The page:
Perhaps as long as 2000 years ago the area was populated by Native Indians, mainly the Hurons, who have left us fascinating archeological sites. French explorers, missionaries and fur traders travelled the region beginning in the 1600s. White settlers began arriving in the 1820s. They came mainly from England, Ireland, and Scotland. In 1819 a Black Settlement was established by government decree along Line 1 of Oro-Medonte. Previously, the Penetanguishene Rd, and Line 1, then called Wilberforce St, were surveyed and cleared, mainly as a defensive corridor to Georgian Bay during the hostilities with the U.S..
Numerous books exist describing pioneer family life. Publications written by the Oro-Medonte History Committee include: The Story of Oro, Kith 'N Kin, The Hills of Oro and Other. Landmarks, Knox Presbyterian Church, and The Oro African Church. Other local authors who have described pioneer life include: Marion Keith, Samuel Jermey, Loreen (Rice) Lucas, Mary O'Brien, Eleanora Hallen, and Monty Leigh.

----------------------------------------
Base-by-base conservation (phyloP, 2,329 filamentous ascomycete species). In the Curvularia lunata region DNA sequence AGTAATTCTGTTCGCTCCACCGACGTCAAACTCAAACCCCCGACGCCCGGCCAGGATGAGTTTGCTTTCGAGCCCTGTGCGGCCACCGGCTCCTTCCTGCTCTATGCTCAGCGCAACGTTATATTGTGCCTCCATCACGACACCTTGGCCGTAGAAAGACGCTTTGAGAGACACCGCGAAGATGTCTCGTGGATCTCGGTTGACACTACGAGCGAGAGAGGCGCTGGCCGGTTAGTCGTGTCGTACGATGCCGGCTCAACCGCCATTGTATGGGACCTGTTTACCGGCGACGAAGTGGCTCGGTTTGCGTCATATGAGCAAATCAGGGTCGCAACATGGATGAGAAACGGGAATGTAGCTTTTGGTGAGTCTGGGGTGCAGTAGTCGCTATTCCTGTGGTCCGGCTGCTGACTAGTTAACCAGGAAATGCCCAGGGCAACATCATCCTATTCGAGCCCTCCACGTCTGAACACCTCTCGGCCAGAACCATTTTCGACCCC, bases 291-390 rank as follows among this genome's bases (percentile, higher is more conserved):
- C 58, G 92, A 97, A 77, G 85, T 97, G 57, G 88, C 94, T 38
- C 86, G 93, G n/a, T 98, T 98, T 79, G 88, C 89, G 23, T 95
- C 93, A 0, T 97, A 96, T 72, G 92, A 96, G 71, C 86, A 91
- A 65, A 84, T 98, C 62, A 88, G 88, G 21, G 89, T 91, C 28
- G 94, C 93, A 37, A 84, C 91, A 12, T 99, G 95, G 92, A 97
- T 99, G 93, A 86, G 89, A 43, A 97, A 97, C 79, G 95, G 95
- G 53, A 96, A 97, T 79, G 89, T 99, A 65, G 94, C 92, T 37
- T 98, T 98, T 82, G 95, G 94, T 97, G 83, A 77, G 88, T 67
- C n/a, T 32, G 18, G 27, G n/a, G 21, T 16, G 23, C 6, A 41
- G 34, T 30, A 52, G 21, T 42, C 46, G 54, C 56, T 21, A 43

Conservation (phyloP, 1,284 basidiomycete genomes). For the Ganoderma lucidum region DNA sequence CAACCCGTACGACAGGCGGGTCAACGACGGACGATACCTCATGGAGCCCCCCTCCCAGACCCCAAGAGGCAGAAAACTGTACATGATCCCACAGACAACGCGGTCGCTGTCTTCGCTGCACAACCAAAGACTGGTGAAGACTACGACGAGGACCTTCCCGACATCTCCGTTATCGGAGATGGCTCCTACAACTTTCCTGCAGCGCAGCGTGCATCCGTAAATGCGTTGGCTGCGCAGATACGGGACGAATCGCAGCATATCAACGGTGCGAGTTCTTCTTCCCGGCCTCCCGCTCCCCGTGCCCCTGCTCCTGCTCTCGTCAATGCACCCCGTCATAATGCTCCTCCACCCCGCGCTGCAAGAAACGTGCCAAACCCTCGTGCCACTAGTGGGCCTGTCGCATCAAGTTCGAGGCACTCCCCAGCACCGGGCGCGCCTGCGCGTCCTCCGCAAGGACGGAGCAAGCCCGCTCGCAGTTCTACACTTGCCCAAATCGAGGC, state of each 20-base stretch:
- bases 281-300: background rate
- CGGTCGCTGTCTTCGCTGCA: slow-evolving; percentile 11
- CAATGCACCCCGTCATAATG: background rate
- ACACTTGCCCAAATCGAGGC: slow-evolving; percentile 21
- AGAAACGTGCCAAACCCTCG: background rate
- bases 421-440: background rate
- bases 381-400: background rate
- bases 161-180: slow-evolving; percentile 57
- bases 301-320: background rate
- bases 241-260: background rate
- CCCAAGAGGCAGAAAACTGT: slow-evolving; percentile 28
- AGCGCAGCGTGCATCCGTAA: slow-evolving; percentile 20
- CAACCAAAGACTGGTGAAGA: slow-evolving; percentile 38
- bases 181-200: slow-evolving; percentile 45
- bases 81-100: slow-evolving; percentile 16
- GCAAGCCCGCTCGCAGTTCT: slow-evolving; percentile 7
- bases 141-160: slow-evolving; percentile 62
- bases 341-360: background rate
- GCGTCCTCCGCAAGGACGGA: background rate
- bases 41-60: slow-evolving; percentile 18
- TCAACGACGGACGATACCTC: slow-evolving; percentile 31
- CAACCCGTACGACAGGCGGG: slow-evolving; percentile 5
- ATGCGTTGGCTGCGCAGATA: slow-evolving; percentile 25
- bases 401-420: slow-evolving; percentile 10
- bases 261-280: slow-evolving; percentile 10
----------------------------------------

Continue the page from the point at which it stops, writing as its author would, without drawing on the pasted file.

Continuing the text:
There have been others who have made major contributions in politics, farming, science, writing and music: Hon E. C. Drury, former premier of Ontario; writer Kenneth Wells; former speaker of the Ontario legislature, Hon. Allan McLean; Sir Sam Steele, pioneer of the RCMP; singer/composer Wishart Campbell; U. of T. philosopher Prof. Hume; former federal Minister of Citizenship and Immigration Rt. Hon. Ellen Fairclough, and; scientist, Dr. Murray Luck.